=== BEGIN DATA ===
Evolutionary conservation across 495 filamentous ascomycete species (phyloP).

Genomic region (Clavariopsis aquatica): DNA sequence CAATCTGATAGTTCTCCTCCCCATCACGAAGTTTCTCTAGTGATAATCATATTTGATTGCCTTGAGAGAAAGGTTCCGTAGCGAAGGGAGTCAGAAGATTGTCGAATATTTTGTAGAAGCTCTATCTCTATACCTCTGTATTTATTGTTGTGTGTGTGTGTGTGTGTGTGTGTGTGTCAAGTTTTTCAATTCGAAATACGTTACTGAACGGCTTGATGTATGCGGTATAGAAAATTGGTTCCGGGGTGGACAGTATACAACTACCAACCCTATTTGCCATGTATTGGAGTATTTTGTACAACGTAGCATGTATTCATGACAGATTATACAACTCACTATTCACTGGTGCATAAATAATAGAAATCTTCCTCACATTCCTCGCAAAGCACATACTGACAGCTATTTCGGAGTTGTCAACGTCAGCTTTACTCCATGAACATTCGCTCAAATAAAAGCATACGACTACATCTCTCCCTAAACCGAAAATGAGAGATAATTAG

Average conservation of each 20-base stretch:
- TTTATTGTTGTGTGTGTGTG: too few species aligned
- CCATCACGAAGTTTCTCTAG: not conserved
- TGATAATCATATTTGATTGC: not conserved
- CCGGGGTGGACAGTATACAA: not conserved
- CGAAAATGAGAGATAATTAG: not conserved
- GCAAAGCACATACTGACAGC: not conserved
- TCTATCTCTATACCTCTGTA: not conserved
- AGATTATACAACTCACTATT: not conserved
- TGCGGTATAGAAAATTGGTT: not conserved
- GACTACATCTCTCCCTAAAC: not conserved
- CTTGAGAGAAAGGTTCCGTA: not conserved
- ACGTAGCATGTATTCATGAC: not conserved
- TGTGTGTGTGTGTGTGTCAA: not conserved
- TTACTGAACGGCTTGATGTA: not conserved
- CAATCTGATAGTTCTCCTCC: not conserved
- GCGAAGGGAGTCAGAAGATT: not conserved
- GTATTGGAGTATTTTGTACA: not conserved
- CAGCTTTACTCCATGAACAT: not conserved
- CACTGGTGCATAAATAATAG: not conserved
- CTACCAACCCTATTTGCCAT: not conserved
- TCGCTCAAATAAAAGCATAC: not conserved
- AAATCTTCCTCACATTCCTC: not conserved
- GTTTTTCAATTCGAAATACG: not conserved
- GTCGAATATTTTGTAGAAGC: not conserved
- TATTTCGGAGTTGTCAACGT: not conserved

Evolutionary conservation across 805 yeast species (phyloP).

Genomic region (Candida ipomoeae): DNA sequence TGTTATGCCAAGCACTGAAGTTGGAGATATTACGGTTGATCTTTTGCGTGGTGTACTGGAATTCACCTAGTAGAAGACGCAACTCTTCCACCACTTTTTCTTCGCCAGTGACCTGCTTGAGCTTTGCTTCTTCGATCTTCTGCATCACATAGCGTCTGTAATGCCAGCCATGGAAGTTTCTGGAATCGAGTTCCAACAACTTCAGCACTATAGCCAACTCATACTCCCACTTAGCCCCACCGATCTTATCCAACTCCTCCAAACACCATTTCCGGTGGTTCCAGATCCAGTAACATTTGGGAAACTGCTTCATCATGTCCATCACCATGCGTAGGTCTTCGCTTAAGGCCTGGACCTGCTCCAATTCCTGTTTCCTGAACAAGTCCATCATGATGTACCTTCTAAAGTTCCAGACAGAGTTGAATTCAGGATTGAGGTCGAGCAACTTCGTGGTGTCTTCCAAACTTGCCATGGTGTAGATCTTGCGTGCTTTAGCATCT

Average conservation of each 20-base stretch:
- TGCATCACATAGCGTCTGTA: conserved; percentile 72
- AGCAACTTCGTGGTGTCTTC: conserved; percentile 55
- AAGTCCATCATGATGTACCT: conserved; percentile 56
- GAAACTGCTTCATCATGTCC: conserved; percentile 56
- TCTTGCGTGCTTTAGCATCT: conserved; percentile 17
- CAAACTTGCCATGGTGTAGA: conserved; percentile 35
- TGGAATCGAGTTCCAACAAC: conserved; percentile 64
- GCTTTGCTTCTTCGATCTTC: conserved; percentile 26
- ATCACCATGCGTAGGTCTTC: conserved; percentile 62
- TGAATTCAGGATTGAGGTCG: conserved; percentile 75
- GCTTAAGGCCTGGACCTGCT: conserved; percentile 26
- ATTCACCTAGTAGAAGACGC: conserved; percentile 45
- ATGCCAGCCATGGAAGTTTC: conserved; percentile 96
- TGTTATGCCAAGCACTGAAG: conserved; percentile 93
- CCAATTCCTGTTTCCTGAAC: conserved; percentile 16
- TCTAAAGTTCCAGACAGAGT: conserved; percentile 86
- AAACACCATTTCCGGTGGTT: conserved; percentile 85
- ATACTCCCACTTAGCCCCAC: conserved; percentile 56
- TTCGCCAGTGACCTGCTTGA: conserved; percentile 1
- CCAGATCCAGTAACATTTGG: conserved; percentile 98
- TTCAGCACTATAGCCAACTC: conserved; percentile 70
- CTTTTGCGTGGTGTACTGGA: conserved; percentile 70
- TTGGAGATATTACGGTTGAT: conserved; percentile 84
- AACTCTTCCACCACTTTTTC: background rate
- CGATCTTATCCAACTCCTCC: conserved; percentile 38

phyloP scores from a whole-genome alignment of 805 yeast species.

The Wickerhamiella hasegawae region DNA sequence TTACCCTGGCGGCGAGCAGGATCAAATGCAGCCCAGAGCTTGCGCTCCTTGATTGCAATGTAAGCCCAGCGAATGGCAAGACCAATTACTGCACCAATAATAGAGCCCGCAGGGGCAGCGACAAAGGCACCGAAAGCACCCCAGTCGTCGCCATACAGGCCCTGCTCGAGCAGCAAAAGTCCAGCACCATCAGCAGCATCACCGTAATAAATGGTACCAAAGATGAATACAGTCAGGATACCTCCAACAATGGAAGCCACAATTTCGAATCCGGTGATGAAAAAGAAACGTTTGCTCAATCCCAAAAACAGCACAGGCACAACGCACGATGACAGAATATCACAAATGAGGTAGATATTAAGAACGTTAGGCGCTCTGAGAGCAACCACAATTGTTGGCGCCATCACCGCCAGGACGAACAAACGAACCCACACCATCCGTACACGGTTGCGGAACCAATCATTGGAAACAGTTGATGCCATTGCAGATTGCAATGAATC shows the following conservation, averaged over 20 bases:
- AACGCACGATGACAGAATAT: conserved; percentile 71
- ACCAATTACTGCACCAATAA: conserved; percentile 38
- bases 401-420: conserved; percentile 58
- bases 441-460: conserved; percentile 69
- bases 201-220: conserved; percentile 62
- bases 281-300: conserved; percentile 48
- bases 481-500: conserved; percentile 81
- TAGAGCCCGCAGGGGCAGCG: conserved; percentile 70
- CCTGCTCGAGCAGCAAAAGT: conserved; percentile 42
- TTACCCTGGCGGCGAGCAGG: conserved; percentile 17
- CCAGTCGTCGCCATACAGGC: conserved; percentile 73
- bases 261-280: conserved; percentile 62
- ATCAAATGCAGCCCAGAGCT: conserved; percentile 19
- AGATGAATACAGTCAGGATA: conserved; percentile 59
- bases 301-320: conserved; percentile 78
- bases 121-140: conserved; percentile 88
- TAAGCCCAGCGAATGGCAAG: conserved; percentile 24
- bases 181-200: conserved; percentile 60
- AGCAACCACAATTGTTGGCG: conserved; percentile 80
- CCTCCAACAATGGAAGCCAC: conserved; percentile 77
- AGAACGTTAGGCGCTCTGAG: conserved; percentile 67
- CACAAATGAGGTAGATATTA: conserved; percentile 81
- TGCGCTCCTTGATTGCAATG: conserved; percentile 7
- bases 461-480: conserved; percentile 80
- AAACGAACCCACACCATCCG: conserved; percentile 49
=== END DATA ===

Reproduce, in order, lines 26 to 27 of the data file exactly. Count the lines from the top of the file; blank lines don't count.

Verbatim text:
- GTTTTTCAATTCGAAATACG: not conserved
- GTCGAATATTTTGTAGAAGC: not conserved